Each step down Washington Street in Historic Sonora is a step rich in history. The street was an Indian trail until the Gold Rush transformed it into a mining camp, with canvas tents and colorful flags flying from the brush houses built by the Mexicans. Imagine it with throngs of miners walking down the street, gambling tables made of rough-hewn wooden planks set up in front of each establishment.
These temporary structures were eventually replaced by wooden buildings, most of which burned in the Great Sonora Fire of 1854. The town was then quickly rebuilt, largely with brick.
Many historic buildings from those times remain. The Gunn House, now a hotel, was once the office of the Sonora Heraldnewspaper, established in 1854. A few blocks west of Washington Street on Bradford sits what was once the county jail, now a museum, with a few jail cells still intact. A tiny park near the museum has early gold mining equipment—an arastra, a stamping machine, and a Pelton water wheel.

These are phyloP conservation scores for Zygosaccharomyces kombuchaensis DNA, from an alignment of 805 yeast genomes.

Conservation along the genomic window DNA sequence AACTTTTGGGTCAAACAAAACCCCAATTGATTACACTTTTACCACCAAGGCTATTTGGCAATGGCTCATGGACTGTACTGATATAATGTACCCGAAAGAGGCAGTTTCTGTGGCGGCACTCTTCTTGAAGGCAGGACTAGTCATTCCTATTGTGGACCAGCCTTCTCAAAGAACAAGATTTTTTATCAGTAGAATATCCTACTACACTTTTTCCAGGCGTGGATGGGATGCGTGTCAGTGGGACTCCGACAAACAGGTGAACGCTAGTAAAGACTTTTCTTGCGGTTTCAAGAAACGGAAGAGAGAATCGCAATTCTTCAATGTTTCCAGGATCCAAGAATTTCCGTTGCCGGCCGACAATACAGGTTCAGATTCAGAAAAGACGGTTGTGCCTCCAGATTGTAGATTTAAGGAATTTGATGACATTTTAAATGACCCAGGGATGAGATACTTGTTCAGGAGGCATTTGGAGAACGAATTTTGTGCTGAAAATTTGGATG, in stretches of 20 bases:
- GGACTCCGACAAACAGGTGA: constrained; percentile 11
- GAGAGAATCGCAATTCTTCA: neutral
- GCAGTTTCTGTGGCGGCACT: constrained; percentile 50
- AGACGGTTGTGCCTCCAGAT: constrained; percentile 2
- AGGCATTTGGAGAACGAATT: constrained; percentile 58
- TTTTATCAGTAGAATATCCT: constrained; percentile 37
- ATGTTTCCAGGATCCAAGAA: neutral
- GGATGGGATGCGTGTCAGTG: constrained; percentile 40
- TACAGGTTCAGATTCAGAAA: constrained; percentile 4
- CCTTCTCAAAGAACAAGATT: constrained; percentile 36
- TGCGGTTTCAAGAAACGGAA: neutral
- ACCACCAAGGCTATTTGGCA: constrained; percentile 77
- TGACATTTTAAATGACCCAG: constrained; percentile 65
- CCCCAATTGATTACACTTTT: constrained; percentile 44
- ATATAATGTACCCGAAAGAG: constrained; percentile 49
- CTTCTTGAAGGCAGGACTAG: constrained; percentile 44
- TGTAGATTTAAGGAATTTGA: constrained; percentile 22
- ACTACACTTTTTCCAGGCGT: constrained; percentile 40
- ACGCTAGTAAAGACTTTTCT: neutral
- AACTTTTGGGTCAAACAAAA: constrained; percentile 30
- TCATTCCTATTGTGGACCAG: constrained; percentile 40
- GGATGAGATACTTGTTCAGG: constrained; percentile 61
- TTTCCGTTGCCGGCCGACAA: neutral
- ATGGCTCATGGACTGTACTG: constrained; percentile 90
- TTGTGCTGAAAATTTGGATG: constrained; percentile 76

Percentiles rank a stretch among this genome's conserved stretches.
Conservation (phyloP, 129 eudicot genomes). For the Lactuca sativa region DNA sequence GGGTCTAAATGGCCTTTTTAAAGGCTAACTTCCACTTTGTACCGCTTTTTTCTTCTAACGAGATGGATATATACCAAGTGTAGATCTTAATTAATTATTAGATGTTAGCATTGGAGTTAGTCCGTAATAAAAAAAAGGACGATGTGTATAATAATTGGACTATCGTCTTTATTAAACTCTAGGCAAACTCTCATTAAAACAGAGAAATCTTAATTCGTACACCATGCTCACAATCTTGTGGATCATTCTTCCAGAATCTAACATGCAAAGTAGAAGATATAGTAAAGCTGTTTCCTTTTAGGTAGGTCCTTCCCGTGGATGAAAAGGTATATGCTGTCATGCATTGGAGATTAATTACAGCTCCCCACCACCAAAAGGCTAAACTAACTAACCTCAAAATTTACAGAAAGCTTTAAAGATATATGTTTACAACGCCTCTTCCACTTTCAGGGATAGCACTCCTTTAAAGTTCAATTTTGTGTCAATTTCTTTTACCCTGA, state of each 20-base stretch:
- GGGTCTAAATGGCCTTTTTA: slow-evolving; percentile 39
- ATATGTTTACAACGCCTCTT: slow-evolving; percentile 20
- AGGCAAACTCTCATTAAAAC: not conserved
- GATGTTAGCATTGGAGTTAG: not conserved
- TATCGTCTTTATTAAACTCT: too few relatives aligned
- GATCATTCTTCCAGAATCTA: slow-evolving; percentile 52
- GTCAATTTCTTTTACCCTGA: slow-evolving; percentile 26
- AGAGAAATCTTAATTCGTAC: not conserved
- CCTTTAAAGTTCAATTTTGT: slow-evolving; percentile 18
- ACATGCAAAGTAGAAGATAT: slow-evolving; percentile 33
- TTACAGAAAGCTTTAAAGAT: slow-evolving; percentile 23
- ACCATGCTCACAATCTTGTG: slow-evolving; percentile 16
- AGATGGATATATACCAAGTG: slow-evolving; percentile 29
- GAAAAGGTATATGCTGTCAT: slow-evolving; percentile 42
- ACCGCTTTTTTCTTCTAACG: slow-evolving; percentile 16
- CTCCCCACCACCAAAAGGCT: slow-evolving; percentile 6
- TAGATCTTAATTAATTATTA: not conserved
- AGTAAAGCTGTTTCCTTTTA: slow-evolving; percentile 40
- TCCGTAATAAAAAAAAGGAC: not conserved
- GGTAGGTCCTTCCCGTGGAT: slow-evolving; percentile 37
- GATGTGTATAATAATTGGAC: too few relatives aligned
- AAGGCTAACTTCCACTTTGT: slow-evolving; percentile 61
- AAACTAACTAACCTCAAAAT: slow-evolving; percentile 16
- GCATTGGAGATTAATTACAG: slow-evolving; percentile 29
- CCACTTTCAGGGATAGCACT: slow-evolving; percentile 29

In its Gold Rush heydey Sonora was the most ethnically diverse, cosmopolitan, and tolerant town in the Sierra. It was the only town with a significant number of women.